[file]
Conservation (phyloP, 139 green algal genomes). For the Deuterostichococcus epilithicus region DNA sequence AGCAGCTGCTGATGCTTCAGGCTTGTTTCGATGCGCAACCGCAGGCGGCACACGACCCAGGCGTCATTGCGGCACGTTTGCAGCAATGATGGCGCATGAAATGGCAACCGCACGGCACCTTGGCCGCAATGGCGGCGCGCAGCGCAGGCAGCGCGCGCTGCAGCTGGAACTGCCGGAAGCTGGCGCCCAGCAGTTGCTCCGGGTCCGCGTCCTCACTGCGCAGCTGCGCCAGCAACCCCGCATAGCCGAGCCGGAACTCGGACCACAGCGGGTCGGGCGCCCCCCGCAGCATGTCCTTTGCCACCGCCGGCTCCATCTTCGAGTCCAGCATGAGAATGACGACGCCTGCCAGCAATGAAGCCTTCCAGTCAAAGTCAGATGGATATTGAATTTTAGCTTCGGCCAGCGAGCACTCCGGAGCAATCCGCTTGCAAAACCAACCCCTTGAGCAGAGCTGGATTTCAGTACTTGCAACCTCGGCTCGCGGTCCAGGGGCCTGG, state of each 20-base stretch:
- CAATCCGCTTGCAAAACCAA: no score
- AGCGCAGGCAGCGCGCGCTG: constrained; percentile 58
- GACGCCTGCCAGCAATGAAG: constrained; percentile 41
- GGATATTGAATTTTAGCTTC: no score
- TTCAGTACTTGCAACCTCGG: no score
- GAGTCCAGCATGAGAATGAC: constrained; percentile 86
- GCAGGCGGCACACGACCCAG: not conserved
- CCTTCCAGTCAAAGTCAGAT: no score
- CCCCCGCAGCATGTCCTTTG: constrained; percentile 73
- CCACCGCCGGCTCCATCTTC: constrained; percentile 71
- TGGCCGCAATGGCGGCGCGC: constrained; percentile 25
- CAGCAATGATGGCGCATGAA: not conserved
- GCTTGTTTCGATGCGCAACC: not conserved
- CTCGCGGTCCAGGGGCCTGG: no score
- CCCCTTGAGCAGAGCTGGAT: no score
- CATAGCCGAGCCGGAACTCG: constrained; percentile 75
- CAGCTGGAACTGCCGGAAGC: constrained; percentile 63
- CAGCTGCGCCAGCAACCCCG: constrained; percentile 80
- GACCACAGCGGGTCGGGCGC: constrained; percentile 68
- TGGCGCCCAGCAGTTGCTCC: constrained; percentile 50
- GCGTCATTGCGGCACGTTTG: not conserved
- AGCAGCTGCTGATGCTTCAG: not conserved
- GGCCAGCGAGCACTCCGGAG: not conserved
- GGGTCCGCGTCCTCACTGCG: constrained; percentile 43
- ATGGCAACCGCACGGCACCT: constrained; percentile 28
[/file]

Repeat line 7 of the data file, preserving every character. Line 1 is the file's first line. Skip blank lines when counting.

- GAGTCCAGCATGAGAATGAC: constrained; percentile 86